Union ordered to pay punitive damages, employer legal costs following illegal strike

October 12, 2014 - by: Lorene Novakowski 0 COMMENTS

By Lorene Novakowski

Following a Canada Industrial Relations Board (CIRB) ruling that an illegal strike had occurred against Canada Post on two dates in November 2010, the corporation sought damages from the union. The issue went before an arbitrator. read more…

Move Afoot to Enhance Anti-strikebreaking Legislation

August 30, 2010 - by: Dominique Launay 0 COMMENTS

By Dominique Launay

In British Columbia and Quebec, the use of replacement workers during a strike or a lockout is restricted. Replacement workers aren’t restricted in other Canadian provinces and the federal sector although they were banned in Ontario from 1992 to 1995. Quebec may be moving toward a more stringent law, as its anti-replacement worker legislation is being debated this summer.

Quebec’s anti-scab legislation
The Quebec provisions in question have been part of the legal landscape since 1977. They restrict the right of an employer to use replacement workers to replace employees on strike or lockout. They don’t, however, prevent an employer from having work carried out by a third party — as long as the third party isn’t doing work ordinarily done by employees on strike or lockout in the establishment where the strike or lockout has been declared.

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Federally Regulated Employees Required to Cross Another Union’s Picket Line

November 30, 2009 - by: Ida Martin 0 COMMENTS

By Ida Martin

Imagine there is a group of federal government employees that are engaging in a lawful strike. Because of the physical location of your workplace, your employees can’t get to work without crossing the picket line. Your workers are unionized and have decided they won’t cross the picket line of the striking federal employees. As such, they are not at work. Can you require them to cross the picket line? What if there is a clause in your collective agreement that states that the company doesn’t expect members of the union to cross a picket line? Can you still insist?

According to a recent Federal Court of Appeal decision, G.W.U., Local 333 v. B.C. Terminal Elevator Operations’ Assn., you can. Even if your collective agreement states that the union isn’t expected to cross a picket line.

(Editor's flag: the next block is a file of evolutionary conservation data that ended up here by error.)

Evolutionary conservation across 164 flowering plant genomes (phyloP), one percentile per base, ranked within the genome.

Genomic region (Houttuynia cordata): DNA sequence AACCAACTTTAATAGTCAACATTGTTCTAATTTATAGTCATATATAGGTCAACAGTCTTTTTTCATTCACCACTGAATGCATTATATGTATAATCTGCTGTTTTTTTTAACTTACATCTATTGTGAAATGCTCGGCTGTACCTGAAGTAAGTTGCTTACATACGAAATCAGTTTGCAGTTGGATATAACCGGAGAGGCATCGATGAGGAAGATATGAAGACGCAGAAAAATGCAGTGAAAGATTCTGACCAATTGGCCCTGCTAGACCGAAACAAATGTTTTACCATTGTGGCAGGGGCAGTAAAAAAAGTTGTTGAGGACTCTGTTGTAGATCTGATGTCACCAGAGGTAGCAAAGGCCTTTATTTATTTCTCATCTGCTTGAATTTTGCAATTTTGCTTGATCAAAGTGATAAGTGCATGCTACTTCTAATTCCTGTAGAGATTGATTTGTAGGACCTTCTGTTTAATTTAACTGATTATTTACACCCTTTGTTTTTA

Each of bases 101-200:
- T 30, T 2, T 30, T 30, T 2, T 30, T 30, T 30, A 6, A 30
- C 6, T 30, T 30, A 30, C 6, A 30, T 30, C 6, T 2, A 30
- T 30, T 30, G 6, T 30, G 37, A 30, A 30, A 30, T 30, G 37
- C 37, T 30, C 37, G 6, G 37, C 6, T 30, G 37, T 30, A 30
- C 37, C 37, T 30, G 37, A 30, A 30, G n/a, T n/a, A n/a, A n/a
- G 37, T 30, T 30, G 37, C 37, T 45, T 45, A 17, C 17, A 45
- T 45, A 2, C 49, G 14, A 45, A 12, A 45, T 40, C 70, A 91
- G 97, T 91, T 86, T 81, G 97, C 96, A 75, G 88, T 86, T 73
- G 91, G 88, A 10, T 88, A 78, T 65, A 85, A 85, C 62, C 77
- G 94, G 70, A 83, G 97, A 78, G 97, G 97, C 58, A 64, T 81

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Federally Regulated Employees Required to Cross Another Union’s Picket Line

November 30, 2009 - by: Ida Martin 0 COMMENTS

By Ida Martin

Imagine there is a group of federal government employees that are engaging in a lawful strike. Because of the physical location of your workplace, your employees can’t get to work without crossing the picket line. Your workers are unionized and have decided they won’t cross the picket line of the striking federal employees. As such, they are not at work. Can you require them to cross the picket line? What if there is a clause in your collective agreement that states that the company doesn’t expect members of the union to cross a picket line? Can you still insist?

According to a recent Federal Court of Appeal decision, G.W.U., Local 333 v. B.C. Terminal Elevator Operations’ Assn., you can. Even if your collective agreement states that the union isn’t expected to cross a picket line.

read more…

Time to Bring Out the Sled Dogs!

January 27, 2009 - by: Northern Exposure 0 COMMENTS

by Stephen Acker and Leanne Fioravanti

More exotic modes of transport may need to be explored as Ottawa, Canada’s capital city, struggles with relentless snow storms and a highly controversial bus strike. Unfortunately there is no end in sight as the OC Transpo transit strike enters its second month in mid-January. This transit strike demonstrates:

  1. the distinction between provincially and federally regulated industries in Canada; and
  2. that union militancy is alive and well in certain parts of the frozen north.

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